Almost all the dividends and realized gains were reinvested, and sometimes I don't really even consider these "real" income. But I love seeing my money work for me-- that is over $35,000 worth of income made not from labor but from my own savings and 401K participation.

The other income I had this year was $10,000 in rent from the tenants in my apartment, but for this year, I am kind of looking at it as a defrayal of my housing expenses. I'll start breaking this out differently next year, as I'll be reclassifying some of my expenses as business expenses for an investment property rather than personal household expenses.

Now for expenses:

Bank Charge $77
Charity $1,153
Clothing $3,062
Dining / Groceries $11,296
Education $458
Entertainment $1,364
Gifts Given $2,266
Gym $2,249
Household $1,792
Housing (net) $11,974
Income taxes $34,639
Medical $1,714
Miscellaneous $3,434
Newspapers and Magazines $404
Travel $8,421
Utilities Internet Access $360
Utilities Telephone $953

A few notes:
  • Charity refers to my personal contributions. I also plan to donate all the blogging income from this site.
  • Dining-- about $8500 of this is for stuff shared with Sweetie. (I have to admit that we have been indulging in fancier wines than we used to! We buy it by the mixed case and usually 1 or 2 of the bottles is a special treat, i.e. something in the $16-35 range, compared to the $9-12 range for the rest. But at least in restaurants, we tend to stay with whatever's cheapest.) The rest is mostly for my own breakfasts and lunches.
  • Entertainment was pretty high this year, due to buying more tickets for concerts and theater, including a rather expensive one to see Madonna at Yankee Stadium
  • Gym-- this covers a membership renewal for 2 years
  • Household is mainly laundry and dry-cleaning, plus a new armchair for the apartment Sweetie and I now share
  • Housing-- as noted above, I pulled together my housing expenses such as condo charges, property tax, mortgage interest, rent I pay to Sweetie, and gas and electric charges for my condo, and then subtracted the rent I receive from tenants to arrive at a net housing cost for the year. This does not include about $10,000 in mortgage principal I've paid off, as I view that as a transfer from my cash net worth to home equity.
  • Miscellaneous included a new iPhone and a lot of art supplies, plus haircuts and all the usual little personal items
  • Travel includes daily commuting, some family visits, and a 2-week summer vacation in Europe.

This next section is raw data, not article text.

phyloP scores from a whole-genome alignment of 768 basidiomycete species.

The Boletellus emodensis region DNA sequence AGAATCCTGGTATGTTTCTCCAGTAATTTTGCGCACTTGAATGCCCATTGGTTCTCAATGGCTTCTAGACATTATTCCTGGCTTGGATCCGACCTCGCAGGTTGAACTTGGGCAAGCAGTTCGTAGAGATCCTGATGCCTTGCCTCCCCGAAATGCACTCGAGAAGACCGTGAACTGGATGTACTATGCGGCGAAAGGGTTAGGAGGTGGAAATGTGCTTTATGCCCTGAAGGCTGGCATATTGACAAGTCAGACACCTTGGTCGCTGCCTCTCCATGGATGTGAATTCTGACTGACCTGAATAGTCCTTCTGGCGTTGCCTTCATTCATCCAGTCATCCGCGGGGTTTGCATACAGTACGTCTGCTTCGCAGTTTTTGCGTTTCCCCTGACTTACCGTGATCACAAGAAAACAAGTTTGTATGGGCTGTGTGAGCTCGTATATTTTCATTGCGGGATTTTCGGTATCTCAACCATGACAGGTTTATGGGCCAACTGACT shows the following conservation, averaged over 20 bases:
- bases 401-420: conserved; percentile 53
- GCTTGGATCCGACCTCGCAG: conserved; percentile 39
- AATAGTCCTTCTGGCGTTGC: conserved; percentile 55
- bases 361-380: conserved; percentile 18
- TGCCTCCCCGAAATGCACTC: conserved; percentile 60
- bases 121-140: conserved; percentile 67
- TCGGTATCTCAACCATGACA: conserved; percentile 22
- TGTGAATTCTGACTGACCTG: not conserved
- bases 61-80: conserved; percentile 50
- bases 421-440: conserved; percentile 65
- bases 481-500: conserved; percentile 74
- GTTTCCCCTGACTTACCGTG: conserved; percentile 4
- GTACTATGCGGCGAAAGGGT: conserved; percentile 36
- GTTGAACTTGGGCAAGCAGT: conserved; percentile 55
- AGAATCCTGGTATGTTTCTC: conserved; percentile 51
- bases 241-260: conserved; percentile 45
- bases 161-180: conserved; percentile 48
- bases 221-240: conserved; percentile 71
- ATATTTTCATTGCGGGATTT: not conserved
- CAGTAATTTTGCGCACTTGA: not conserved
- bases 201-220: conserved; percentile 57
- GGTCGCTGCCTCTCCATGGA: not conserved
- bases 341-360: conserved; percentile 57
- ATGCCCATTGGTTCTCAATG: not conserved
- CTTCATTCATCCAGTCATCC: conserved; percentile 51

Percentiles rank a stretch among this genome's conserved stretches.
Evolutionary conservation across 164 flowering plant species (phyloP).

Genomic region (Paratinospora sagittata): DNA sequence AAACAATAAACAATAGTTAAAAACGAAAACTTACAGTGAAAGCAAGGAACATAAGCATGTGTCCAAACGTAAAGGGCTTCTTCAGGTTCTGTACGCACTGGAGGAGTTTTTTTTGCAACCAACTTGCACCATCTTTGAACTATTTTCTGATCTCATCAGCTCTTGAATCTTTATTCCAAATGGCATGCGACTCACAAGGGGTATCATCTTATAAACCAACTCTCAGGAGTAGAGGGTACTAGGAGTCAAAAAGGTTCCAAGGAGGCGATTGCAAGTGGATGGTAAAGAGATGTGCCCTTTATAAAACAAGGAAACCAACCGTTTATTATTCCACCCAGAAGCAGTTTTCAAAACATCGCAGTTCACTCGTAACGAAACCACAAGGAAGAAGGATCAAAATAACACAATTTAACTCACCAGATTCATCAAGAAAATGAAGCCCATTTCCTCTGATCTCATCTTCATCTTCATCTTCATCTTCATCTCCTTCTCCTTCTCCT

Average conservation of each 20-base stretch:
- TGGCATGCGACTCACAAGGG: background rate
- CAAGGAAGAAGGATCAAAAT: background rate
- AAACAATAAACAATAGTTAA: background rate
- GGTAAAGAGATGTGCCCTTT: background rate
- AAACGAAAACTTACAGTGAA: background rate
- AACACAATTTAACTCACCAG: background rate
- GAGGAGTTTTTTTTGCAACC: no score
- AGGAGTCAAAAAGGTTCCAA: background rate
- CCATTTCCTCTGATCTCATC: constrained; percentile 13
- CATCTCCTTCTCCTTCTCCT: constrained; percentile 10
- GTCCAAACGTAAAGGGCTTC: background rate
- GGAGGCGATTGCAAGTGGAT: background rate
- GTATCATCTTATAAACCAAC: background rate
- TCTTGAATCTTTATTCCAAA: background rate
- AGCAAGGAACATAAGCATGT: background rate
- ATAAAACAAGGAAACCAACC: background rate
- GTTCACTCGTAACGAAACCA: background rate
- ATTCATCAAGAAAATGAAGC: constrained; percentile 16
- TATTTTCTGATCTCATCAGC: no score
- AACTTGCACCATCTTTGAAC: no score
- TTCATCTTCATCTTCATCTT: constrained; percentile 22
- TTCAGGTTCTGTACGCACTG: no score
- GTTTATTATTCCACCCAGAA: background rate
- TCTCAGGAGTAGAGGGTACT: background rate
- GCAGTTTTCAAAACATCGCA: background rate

Total expenses for the year came to $85,616. This is also an all-time high. I think the new iPhone, big vacation, 2-year gym expense and new chair account for a lot of that, plus trying to take better advantage of all the culture NYC has to offer.

Net savings were $81,536, of which $10,125 is the transfer to home equity for paying off mortgage principal. This is NOT an all-time high, but it's second only to the year when I received a $25,000 inheritance, so I'm not going to beat myself up about it. I saved about $5000 more than I did last year,
and about $9000 more than I did in 2010 if you back out the inheritance.

As always, I could easily have cut back on expenses and saved more, and I always have these thoughts about how much sooner I could retire if I did, and whether I'll wish I had saved more when there's another economic crisis... but at the end of the day, I am comfortable enough with my savings and net worth so far to allow myself some luxuries. I feel very, very lucky and thankful for the good fortune that has come my way.

Monday, January 14, 2013

Food: Local, Organic and Unsustainable?

As I've detailed my spending on this site over the years, I've sometimes gotten a little flak from people about my food expenses. For quite a few years, the amount hovered in the vicinity of $8,000 a year, covering all my food and drinking, groceries cooked at home and meals bought at restaurants. That works out to around $150 a week, which is about $21 a day.

To most people, that would seem like a lot. If you're careful, you could easily feed a family of 4 on that amount, so it may seem crazy and indulgent that one woman can spend that much on herself. If I wanted to, I could easily spend way less-- but in the context of my financial circumstances and lifestyle, I choose not to. I have always justified this as spending money not just on the necessary calories to survive, but on convenience and pleasure. It costs more to buy a coffee and a bagel at a deli before going to work than to make coffee at home and eat bagels purchased in bulk at a supermarket, but the extra expense is not all that much, and worth it in terms of saved time. The same can be said for buying a sandwich or a salad for lunch vs. making them at home. Dinner in a restaurant is a little harder to justify because it's quite a bit more expensive and it's not in the middle of my busy work day-- but the fact of the matter is that my level of spending actually doesn't include that many restaurant dinners. I might get cheap take out one or two nights a week, and cook my own meals from scratch other nights, eating in a restaurant less than one night a week on average.